'In the establishment where we sat one could get a variety of foreign drinks which were kept for the visiting naval officers, and he took a sip of the dark medical-looking stuff, which probably was nothing more nasty than cassis a l'eau, and glancing with one eye into the tumbler, shook his head slightly. "Impossible de comprendre—vous concevez," he said, with a curious mixture of unconcern and thoughtfulness. I could very easily conceive how impossible it had been for them to understand. Nobody in the gunboat knew enough English to get hold of the story as told by the serang. There was a good deal of noise, too, round the two officers. "They crowded upon us. There was a circle round that dead man (autour de ce mort)," he described. "One had to attend to the most pressing. These people were beginning to agitate themselves—Parbleu! A mob like that—don't you see?" he interjected with philosophic indulgence. As to the bulkhead, he had advised his commander that the safest thing was to leave it alone, it was so villainous to look at. They got two hawsers on board promptly (en toute hale) and took the Patna in tow—stern foremost at that—which, under the circumstances, was not so foolish, since the rudder was too much out of the water to be of any great use for steering, and this manoeuvre eased the strain on the bulkhead, whose state, he expounded with stolid glibness, demanded the greatest care (exigeait les plus grands menagements). I could not help thinking that my new acquaintance must have had a voice in most of these arrangements: he looked a reliable officer, no longer very active, and he was seamanlike too, in a way, though as he sat there, with his thick fingers clasped lightly on his stomach, he reminded you of one of those snuffy, quiet village priests, into whose ears are poured the sins, the sufferings, the remorse of peasant generations, on whose faces the placid and simple expression is like a veil thrown over the mystery of pain and distress. He ought to have had a threadbare black soutane buttoned smoothly up to his ample chin, instead of a frock-coat with shoulder-straps and brass buttons. His broad bosom heaved regularly while he went on telling me that it had been the very devil of a job, as doubtless (sans doute) I could figure to myself in my quality of a seaman (en votre qualite de marin). At the end of the period he inclined his body slightly towards me, and, pursing his shaved lips, allowed the air to escape with a gentle hiss. "Luckily," he continued, "the sea was level like this table, and there was no more wind than there is here." . . . The place struck me as indeed intolerably stuffy, and very hot; my face burned as though I had been young enough to be embarrassed and blushing. They had directed their course, he pursued, to the nearest English port "naturellement," where their responsibility ceased, "Dieu merci." . . . He blew out his flat cheeks a little. . . . "Because, mind you (notez bien), all the time of towing we had two quartermasters stationed with axes by the hawsers, to cut us clear of our tow in case she . . ." He fluttered downwards his heavy eyelids, making his meaning as plain as possible. . . . "What would you! One does what one can (on fait ce qu'on peut)," and for a moment he managed to invest his ponderous immobility with an air of resignation. "Two quartermasters—thirty hours—always there. Two!" he repeated, lifting up his right hand a little, and exhibiting two fingers. This was absolutely the first gesture I saw him make. It gave me the opportunity to "note" a starred scar on the back of his hand—effect of a gunshot clearly; and, as if my sight had been made more acute by this discovery, I perceived also the seam of an old wound, beginning a little below the temple and going out of sight under the short grey hair at the side of his head—the graze of a spear or the cut of a sabre. He clasped his hands on his stomach again. "I remained on board that—that—my memory is going (s'en va). Ah! Patt-na. C'est bien ca. Patt-na. Merci. It is droll how one forgets. I stayed on that ship thirty hours. . . ."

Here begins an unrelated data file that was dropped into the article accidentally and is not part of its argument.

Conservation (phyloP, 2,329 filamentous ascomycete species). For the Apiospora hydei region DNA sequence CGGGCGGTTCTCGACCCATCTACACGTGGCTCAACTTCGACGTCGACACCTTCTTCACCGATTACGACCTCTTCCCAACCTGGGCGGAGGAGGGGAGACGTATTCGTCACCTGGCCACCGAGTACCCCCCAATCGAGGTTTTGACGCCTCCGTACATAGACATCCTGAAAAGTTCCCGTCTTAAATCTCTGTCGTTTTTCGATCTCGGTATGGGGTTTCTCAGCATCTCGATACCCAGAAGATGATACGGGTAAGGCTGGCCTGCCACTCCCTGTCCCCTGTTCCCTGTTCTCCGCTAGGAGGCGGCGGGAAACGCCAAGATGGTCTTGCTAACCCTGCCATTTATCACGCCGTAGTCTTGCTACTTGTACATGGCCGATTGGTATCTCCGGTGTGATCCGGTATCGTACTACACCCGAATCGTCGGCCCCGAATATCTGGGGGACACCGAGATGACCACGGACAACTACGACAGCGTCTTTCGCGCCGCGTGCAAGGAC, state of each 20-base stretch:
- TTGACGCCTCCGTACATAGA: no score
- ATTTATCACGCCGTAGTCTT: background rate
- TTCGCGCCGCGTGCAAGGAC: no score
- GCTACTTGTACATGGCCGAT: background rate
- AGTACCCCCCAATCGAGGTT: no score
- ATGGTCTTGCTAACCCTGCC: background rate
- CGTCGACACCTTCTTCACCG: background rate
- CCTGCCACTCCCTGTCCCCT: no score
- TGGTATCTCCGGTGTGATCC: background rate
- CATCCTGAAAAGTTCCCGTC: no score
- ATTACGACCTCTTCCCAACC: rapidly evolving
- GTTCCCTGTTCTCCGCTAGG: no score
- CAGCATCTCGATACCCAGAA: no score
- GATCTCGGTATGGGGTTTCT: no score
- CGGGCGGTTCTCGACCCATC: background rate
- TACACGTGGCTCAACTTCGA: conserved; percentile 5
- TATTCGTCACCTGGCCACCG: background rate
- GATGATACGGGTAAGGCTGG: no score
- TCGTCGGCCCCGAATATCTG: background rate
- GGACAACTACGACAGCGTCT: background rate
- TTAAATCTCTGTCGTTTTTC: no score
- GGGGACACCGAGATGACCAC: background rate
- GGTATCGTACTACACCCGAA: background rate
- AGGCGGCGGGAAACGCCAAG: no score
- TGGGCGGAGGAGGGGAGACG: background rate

'"You did!" I exclaimed. Still gazing at his hands, he pursed his lips a little, but this time made no hissing sound. "It was judged proper," he said, lifting his eyebrows dispassionately, "that one of the officers should remain to keep an eye open (pour ouvrir l'oeil)" . . . he sighed idly . . . "and for communicating by signals with the towing ship—do you see?—and so on. For the rest, it was my opinion too. We made our boats ready to drop over—and I also on that ship took measures. . . . Enfin! One has done one's possible. It was a delicate position. Thirty hours! They prepared me some food. As for the wine—go and whistle for it—not a drop." In some extraordinary way, without any marked change in his inert attitude and in the placid expression of his face, he managed to convey the idea of profound disgust. "I—you know—when it comes to eating without my glass of wine—I am nowhere."
'I was afraid he would enlarge upon the grievance, for though he didn't stir a limb or twitch a feature, he made one aware how much he was irritated by the recollection. But he seemed to forget all about it. They delivered their charge to the "port authorities," as he expressed it. He was struck by the calmness with which it had been received. "One might have thought they had such a droll find (drole de trouvaille) brought them every day. You are extraordinary—you others," he commented, with his back propped against the wall, and looking himself as incapable of an emotional display as a sack of meal. There happened to be a man-of-war and an Indian Marine steamer in the harbour at the time, and he did not conceal his admiration of the efficient manner in which the boats of these two ships cleared the Patna of her passengers. Indeed his torpid demeanour concealed nothing: it had that mysterious, almost miraculous, power of producing striking effects by means impossible of detection which is the last word of the highest art. "Twenty-five minutes—watch in hand—twenty-five, no more." . . . He unclasped and clasped again his fingers without removing his hands from his stomach, and made it infinitely more effective than if he had thrown up his arms to heaven in amazement. . . . "All that lot (tout ce monde) on shore—with their little affairs—nobody left but a guard of seamen (marins de l'Etat) and that interesting corpse (cet interessant cadavre). Twenty-five minutes." . . . With downcast eyes and his head tilted slightly on one side he seemed to roll knowingly on his tongue the savour of a smart bit of work. He persuaded one without any further demonstration that his approval was eminently worth having, and resuming his hardly interrupted immobility, he went on to inform me that, being under orders to make the best of their way to Toulon, they left in two hours' time, "so that (de sorte que) there are many things in this incident of my life (dans cet episode de ma vie) which have remained obscure."'